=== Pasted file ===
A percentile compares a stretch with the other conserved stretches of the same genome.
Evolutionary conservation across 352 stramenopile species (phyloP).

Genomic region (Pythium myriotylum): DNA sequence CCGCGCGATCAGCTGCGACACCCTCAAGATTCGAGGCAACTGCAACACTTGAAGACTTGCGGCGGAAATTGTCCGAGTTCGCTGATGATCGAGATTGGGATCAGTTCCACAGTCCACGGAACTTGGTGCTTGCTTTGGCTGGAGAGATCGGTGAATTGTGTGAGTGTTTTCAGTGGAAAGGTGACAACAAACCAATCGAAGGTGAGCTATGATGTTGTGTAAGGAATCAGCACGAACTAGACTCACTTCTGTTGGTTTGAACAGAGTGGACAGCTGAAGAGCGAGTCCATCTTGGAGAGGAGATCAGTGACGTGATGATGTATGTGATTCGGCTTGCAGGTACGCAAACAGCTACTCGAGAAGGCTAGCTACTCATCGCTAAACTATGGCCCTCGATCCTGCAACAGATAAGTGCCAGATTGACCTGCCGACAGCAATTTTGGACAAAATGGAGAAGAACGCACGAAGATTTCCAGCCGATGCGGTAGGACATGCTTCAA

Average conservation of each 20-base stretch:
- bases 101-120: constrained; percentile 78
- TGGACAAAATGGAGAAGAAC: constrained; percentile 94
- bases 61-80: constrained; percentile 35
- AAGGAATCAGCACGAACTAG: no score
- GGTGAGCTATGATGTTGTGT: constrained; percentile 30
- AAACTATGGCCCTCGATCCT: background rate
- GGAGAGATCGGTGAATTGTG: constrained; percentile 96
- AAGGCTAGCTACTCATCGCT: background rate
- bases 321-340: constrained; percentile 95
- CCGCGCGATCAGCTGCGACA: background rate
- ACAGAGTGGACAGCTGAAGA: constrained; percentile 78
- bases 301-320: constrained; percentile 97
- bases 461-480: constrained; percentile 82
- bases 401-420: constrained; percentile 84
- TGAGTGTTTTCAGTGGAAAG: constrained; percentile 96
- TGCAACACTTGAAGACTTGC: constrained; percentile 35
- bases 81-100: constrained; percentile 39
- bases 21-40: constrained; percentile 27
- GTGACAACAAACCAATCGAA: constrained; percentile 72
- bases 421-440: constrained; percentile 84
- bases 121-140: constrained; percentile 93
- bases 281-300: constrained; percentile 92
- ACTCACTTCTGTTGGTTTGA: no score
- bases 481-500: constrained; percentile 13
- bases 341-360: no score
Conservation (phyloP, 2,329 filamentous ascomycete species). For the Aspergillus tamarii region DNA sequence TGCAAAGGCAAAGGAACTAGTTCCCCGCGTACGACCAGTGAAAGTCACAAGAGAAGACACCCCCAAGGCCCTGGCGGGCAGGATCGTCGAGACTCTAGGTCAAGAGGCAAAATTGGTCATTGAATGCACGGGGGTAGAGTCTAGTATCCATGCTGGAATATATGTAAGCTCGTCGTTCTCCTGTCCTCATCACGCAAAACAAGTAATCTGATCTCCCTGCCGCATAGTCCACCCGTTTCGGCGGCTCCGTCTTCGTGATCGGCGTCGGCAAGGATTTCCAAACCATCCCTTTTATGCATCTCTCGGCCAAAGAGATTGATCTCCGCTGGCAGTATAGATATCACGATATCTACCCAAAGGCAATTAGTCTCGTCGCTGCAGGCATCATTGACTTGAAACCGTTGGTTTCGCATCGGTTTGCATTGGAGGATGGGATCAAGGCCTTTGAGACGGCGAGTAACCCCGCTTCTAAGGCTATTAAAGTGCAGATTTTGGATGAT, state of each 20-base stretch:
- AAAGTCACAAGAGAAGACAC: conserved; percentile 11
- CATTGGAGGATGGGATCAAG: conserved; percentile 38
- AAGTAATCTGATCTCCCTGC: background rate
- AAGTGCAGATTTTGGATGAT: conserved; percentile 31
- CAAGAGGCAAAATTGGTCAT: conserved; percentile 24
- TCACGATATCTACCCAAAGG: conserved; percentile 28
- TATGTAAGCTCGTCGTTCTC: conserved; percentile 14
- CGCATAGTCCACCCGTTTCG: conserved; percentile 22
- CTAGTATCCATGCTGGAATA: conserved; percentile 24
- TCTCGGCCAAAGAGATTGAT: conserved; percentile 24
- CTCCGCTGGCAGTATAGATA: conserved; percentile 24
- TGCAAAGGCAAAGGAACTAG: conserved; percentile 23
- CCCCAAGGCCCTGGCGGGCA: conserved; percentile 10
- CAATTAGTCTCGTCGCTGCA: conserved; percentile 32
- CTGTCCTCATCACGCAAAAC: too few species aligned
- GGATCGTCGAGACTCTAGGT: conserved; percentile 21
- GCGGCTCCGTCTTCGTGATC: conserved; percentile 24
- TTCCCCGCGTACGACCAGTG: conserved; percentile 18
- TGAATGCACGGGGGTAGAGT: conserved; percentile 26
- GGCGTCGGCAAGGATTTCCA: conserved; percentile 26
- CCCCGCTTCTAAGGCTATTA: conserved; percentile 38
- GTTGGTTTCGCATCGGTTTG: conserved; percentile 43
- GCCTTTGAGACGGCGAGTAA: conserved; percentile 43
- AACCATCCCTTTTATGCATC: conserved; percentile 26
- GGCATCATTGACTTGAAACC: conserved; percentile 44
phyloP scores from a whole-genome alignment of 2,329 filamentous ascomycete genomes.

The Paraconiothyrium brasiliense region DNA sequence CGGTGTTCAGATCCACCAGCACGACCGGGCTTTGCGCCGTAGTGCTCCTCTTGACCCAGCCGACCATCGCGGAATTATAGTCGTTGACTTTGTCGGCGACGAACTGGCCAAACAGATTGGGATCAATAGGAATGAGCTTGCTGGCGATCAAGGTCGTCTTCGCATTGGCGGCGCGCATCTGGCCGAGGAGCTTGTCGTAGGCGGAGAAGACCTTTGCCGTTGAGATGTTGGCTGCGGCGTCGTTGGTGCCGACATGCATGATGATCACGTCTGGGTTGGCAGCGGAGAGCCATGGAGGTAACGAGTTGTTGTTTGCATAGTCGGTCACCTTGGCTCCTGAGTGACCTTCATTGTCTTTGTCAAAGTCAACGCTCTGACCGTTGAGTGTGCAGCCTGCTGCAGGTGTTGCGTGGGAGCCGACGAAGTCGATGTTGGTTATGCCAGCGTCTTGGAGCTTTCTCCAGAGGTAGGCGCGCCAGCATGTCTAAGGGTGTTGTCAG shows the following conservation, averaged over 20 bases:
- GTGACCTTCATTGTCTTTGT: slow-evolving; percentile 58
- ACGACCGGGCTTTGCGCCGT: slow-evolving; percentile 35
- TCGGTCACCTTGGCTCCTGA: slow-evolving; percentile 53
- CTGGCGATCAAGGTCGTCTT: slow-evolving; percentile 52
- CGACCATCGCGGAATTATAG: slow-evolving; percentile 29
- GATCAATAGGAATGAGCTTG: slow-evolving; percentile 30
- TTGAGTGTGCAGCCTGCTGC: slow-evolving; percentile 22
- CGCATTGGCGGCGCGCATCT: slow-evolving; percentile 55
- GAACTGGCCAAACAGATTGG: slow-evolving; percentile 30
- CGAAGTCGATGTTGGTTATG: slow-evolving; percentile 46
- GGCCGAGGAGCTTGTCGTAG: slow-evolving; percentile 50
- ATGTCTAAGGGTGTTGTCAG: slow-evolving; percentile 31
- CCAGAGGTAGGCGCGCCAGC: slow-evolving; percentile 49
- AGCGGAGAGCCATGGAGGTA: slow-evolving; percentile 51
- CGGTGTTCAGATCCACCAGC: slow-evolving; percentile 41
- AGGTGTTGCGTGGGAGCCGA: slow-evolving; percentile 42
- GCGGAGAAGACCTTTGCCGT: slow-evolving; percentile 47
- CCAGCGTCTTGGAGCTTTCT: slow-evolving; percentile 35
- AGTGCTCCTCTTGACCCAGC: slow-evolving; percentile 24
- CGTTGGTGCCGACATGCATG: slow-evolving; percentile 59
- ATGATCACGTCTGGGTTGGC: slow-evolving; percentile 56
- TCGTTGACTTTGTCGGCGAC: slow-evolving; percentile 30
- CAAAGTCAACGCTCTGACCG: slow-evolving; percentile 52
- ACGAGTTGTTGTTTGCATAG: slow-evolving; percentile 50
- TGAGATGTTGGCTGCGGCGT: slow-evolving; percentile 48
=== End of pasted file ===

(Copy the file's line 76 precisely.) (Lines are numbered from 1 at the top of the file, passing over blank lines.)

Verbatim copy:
- AGTGCTCCTCTTGACCCAGC: slow-evolving; percentile 24